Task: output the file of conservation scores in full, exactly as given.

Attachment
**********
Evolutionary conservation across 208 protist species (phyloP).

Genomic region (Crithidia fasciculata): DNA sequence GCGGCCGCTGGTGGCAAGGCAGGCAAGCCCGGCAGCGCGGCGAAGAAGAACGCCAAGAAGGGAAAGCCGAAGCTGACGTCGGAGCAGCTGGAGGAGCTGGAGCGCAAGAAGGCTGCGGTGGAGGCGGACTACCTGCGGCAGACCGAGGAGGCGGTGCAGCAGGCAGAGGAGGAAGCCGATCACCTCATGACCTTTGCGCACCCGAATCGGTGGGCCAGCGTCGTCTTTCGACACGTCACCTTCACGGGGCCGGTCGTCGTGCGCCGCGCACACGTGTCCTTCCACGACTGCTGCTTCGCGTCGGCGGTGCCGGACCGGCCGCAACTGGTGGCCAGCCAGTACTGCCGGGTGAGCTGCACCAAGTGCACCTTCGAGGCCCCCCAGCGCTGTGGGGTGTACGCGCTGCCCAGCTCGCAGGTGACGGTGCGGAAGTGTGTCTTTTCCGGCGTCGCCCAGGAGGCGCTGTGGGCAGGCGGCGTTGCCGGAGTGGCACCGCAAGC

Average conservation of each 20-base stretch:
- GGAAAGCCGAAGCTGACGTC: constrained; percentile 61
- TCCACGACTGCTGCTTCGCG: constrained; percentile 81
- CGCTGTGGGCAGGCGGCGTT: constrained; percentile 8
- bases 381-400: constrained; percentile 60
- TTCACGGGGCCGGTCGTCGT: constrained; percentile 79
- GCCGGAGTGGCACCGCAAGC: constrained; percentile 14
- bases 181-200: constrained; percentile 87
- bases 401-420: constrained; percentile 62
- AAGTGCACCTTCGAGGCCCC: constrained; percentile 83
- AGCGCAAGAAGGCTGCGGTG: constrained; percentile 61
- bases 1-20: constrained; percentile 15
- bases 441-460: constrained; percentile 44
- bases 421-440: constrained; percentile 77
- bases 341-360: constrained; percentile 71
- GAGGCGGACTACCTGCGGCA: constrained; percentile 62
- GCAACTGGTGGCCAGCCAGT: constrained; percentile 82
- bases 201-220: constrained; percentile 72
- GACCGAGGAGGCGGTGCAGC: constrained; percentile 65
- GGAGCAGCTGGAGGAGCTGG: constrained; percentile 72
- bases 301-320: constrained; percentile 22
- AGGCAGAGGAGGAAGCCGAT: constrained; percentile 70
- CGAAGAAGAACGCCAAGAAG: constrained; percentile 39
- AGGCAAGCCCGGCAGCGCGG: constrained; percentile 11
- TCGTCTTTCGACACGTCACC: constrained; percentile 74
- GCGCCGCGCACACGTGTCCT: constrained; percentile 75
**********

Evolutionary conservation across 208 protist species (phyloP).

Genomic region (Crithidia fasciculata): DNA sequence GCGGCCGCTGGTGGCAAGGCAGGCAAGCCCGGCAGCGCGGCGAAGAAGAACGCCAAGAAGGGAAAGCCGAAGCTGACGTCGGAGCAGCTGGAGGAGCTGGAGCGCAAGAAGGCTGCGGTGGAGGCGGACTACCTGCGGCAGACCGAGGAGGCGGTGCAGCAGGCAGAGGAGGAAGCCGATCACCTCATGACCTTTGCGCACCCGAATCGGTGGGCCAGCGTCGTCTTTCGACACGTCACCTTCACGGGGCCGGTCGTCGTGCGCCGCGCACACGTGTCCTTCCACGACTGCTGCTTCGCGTCGGCGGTGCCGGACCGGCCGCAACTGGTGGCCAGCCAGTACTGCCGGGTGAGCTGCACCAAGTGCACCTTCGAGGCCCCCCAGCGCTGTGGGGTGTACGCGCTGCCCAGCTCGCAGGTGACGGTGCGGAAGTGTGTCTTTTCCGGCGTCGCCCAGGAGGCGCTGTGGGCAGGCGGCGTTGCCGGAGTGGCACCGCAAGC

Average conservation of each 20-base stretch:
- GGAAAGCCGAAGCTGACGTC: constrained; percentile 61
- TCCACGACTGCTGCTTCGCG: constrained; percentile 81
- CGCTGTGGGCAGGCGGCGTT: constrained; percentile 8
- bases 381-400: constrained; percentile 60
- TTCACGGGGCCGGTCGTCGT: constrained; percentile 79
- GCCGGAGTGGCACCGCAAGC: constrained; percentile 14
- bases 181-200: constrained; percentile 87
- bases 401-420: constrained; percentile 62
- AAGTGCACCTTCGAGGCCCC: constrained; percentile 83
- AGCGCAAGAAGGCTGCGGTG: constrained; percentile 61
- bases 1-20: constrained; percentile 15
- bases 441-460: constrained; percentile 44
- bases 421-440: constrained; percentile 77
- bases 341-360: constrained; percentile 71
- GAGGCGGACTACCTGCGGCA: constrained; percentile 62
- GCAACTGGTGGCCAGCCAGT: constrained; percentile 82
- bases 201-220: constrained; percentile 72
- GACCGAGGAGGCGGTGCAGC: constrained; percentile 65
- GGAGCAGCTGGAGGAGCTGG: constrained; percentile 72
- bases 301-320: constrained; percentile 22
- AGGCAGAGGAGGAAGCCGAT: constrained; percentile 70
- CGAAGAAGAACGCCAAGAAG: constrained; percentile 39
- AGGCAAGCCCGGCAGCGCGG: constrained; percentile 11
- TCGTCTTTCGACACGTCACC: constrained; percentile 74
- GCGCCGCGCACACGTGTCCT: constrained; percentile 75